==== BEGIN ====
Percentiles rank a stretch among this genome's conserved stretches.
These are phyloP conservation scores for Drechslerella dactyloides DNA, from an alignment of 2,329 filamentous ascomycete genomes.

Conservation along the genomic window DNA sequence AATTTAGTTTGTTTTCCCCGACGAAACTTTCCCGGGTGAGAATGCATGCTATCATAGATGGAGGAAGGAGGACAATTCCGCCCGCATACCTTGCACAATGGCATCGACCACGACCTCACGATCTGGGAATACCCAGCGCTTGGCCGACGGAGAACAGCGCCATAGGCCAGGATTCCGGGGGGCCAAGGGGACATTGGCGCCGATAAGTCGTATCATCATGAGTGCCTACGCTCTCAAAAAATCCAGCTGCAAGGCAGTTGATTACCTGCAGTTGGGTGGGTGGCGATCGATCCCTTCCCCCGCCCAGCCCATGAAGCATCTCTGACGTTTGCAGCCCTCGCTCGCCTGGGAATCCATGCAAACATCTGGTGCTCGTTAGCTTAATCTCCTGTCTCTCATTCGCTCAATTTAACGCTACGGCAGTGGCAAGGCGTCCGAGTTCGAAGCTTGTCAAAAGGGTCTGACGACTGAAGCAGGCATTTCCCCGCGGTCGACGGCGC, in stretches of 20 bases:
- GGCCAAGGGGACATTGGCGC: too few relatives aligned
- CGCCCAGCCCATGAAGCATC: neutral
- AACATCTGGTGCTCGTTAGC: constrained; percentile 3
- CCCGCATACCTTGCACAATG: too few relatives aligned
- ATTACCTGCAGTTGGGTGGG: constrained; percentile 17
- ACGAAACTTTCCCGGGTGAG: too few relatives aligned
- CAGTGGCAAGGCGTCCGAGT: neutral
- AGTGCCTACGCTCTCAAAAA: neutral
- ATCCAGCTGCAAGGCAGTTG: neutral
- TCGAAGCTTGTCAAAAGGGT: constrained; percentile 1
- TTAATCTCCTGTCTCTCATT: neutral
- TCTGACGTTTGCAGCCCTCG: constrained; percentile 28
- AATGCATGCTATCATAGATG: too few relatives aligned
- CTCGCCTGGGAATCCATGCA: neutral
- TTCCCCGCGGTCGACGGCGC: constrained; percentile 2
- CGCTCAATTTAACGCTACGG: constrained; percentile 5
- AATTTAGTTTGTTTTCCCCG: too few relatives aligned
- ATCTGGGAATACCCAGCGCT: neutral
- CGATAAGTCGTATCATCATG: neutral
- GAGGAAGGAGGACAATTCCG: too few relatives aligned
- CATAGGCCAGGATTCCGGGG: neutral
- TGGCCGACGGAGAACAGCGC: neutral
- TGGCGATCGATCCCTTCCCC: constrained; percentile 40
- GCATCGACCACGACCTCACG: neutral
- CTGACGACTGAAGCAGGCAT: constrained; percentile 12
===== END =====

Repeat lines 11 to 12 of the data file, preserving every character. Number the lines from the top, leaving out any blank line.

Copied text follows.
- AGTGCCTACGCTCTCAAAAA: neutral
- ATCCAGCTGCAAGGCAGTTG: neutral